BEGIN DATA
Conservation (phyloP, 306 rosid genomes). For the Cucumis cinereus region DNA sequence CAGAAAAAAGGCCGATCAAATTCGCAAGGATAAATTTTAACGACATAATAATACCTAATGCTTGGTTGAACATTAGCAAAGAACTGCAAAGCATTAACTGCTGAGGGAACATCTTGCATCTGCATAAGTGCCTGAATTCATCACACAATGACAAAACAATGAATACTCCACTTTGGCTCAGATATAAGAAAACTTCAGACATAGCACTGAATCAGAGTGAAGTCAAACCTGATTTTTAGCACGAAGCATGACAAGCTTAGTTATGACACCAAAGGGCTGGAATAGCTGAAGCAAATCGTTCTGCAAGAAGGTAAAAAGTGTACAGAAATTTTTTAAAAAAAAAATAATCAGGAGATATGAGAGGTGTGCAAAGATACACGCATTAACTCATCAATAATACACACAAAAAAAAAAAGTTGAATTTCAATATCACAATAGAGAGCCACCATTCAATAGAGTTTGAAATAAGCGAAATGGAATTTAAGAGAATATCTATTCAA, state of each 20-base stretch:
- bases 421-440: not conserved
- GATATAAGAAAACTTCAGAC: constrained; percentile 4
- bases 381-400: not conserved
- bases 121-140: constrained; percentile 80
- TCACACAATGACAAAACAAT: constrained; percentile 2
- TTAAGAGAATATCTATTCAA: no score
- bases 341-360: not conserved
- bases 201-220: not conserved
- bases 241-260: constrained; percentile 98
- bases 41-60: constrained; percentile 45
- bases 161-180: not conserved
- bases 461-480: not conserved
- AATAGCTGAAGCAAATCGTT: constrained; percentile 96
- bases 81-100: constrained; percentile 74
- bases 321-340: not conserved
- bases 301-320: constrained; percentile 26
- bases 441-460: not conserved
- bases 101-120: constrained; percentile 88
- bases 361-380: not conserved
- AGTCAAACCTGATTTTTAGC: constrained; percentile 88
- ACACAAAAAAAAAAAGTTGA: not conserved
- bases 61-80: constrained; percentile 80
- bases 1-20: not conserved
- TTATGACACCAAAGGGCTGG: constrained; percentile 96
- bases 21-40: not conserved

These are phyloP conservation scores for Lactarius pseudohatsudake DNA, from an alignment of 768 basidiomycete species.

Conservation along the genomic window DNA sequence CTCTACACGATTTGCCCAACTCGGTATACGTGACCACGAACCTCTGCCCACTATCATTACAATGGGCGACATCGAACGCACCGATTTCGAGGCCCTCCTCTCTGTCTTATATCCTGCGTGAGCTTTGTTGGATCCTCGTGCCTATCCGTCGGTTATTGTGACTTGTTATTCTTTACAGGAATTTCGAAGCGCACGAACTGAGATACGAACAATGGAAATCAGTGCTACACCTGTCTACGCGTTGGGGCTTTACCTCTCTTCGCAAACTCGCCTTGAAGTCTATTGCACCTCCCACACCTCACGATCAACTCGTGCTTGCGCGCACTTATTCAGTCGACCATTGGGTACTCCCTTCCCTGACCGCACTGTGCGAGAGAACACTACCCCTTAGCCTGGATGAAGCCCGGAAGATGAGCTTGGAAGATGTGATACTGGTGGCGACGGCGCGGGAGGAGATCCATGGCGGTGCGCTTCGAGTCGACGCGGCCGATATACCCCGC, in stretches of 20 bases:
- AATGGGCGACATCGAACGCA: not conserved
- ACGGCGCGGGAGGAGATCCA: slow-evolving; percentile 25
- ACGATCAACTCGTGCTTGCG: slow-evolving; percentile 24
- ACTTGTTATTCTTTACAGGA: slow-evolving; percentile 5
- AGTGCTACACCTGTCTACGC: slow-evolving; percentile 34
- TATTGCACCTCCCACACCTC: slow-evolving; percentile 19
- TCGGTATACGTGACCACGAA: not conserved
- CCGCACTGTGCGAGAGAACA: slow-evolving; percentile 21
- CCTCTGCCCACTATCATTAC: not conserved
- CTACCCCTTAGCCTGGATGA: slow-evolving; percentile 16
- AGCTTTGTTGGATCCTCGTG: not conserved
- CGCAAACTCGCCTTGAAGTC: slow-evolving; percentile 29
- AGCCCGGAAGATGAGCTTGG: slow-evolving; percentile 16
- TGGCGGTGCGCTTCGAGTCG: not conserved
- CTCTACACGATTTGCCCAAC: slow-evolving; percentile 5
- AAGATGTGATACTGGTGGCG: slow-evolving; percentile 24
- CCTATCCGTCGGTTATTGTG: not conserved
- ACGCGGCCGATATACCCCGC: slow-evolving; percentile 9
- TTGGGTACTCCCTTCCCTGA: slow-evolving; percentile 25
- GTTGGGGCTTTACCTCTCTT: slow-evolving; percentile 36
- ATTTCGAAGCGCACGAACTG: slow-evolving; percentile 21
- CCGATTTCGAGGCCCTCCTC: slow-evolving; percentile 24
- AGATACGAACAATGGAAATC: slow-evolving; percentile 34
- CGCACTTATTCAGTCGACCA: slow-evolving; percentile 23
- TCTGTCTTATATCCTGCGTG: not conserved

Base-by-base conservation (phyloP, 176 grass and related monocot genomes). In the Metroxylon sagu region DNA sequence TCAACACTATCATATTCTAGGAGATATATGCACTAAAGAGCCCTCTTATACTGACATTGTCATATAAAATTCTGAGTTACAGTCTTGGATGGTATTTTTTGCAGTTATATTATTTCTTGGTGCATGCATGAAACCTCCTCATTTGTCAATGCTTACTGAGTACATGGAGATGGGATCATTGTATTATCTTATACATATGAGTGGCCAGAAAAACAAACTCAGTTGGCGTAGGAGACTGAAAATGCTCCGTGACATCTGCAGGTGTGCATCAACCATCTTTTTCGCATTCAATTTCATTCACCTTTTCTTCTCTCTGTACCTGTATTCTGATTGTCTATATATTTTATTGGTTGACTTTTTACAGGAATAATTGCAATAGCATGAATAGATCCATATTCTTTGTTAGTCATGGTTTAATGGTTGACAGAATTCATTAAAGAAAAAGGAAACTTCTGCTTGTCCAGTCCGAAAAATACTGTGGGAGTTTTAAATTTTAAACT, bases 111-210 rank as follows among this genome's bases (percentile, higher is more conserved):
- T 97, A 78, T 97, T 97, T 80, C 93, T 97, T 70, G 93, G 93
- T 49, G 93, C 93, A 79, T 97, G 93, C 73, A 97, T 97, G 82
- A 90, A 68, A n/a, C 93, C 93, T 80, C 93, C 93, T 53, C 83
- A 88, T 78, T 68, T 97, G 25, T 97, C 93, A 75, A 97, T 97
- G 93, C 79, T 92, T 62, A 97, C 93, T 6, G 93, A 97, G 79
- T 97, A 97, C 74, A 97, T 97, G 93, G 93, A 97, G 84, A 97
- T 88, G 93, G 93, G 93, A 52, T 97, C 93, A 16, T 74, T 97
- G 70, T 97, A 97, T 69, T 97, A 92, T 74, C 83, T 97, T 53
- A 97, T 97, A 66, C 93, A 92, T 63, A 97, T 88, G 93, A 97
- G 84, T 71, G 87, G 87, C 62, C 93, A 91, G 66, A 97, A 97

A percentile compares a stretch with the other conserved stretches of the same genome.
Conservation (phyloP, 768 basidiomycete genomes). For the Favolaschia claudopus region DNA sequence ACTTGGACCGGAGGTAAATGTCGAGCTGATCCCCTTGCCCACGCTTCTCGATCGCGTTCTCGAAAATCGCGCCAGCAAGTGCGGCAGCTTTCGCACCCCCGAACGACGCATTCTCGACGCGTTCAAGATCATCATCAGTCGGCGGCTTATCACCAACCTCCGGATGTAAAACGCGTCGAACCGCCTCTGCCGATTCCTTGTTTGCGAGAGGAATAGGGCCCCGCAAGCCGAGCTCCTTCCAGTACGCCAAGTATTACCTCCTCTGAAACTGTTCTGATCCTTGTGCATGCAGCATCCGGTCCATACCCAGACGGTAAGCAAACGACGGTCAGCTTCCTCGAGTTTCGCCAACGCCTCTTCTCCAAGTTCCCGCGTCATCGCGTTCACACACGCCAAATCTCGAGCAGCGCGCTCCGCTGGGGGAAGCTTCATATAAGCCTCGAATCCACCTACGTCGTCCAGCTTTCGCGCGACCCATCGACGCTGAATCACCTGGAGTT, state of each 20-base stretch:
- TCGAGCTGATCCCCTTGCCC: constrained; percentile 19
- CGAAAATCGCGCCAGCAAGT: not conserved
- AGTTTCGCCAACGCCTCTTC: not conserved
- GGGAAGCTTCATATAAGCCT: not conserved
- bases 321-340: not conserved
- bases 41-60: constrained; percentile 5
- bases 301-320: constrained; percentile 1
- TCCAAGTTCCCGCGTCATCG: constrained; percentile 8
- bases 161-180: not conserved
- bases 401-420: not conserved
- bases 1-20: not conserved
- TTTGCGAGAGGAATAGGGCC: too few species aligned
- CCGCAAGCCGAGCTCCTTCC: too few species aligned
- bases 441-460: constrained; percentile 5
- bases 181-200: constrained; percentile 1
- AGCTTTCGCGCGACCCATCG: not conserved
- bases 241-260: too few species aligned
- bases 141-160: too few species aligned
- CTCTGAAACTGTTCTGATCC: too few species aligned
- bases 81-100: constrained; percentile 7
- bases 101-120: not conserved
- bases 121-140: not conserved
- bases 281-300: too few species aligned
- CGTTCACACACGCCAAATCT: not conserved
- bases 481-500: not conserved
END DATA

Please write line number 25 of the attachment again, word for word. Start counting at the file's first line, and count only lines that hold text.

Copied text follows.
- TTATGACACCAAAGGGCTGG: constrained; percentile 96